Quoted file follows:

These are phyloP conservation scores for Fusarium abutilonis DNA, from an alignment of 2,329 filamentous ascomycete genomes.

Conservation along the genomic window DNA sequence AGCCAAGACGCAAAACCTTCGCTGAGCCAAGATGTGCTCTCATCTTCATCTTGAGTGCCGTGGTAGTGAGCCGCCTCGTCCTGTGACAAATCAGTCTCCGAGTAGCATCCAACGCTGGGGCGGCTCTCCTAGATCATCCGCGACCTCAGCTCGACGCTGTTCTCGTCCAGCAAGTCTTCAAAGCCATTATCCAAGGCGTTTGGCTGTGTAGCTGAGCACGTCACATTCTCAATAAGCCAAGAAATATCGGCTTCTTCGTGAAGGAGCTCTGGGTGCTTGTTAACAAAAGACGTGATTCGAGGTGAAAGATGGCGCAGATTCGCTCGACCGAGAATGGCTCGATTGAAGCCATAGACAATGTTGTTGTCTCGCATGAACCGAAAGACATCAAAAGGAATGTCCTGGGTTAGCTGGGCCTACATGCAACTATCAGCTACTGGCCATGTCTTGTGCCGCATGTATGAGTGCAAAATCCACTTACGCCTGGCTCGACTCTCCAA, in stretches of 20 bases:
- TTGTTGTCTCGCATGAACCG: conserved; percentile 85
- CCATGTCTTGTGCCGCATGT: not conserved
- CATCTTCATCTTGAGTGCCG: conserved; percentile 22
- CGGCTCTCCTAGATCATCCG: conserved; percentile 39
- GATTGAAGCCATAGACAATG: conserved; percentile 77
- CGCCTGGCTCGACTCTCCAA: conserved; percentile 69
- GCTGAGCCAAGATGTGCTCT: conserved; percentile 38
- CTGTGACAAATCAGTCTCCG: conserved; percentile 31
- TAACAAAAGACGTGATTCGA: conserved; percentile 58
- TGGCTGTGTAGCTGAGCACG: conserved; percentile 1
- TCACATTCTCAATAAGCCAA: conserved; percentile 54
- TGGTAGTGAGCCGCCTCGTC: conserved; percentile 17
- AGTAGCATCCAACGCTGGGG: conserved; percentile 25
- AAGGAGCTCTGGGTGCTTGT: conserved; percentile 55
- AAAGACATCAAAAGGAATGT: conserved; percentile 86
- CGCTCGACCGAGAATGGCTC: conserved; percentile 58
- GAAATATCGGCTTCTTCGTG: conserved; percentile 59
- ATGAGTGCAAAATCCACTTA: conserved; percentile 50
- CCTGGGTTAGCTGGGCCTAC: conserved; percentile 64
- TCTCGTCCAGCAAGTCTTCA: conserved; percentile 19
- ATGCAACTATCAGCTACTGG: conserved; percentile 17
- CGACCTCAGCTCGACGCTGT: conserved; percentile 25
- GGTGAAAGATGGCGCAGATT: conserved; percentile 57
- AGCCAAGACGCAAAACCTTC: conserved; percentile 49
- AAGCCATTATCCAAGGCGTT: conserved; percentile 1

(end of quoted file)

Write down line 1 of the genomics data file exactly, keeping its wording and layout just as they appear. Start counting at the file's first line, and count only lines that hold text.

These are phyloP conservation scores for Fusarium abutilonis DNA, from an alignment of 2,329 filamentous ascomycete genomes.